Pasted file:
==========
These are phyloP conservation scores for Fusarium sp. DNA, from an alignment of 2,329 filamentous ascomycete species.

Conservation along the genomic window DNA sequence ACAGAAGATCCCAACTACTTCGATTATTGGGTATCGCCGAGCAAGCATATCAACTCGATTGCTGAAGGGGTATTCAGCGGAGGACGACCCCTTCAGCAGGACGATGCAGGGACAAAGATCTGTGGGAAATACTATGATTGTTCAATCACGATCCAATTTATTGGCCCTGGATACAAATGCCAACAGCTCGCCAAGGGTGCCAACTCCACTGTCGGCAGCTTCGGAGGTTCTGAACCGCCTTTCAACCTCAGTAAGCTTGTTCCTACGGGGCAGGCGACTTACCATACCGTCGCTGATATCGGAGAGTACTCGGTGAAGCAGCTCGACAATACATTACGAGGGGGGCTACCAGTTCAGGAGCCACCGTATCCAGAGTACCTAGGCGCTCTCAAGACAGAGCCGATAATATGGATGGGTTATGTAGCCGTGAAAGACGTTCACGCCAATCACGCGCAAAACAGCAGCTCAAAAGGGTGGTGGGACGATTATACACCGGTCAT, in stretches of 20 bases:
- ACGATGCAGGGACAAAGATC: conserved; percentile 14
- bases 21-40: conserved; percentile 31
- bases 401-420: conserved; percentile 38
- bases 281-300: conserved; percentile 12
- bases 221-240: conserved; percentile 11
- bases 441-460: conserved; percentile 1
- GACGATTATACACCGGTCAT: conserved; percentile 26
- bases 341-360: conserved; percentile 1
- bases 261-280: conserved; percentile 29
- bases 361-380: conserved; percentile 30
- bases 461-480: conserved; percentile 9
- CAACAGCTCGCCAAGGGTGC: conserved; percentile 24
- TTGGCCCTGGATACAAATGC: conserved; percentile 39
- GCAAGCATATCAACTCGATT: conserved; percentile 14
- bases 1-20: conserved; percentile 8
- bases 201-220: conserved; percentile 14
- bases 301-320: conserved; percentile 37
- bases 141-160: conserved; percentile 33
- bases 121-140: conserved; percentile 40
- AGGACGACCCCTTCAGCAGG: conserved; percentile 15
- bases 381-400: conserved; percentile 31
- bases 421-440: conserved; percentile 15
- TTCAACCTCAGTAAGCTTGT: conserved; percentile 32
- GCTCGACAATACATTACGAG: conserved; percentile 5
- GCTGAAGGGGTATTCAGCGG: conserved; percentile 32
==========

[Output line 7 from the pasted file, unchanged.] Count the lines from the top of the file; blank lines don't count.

- bases 221-240: conserved; percentile 11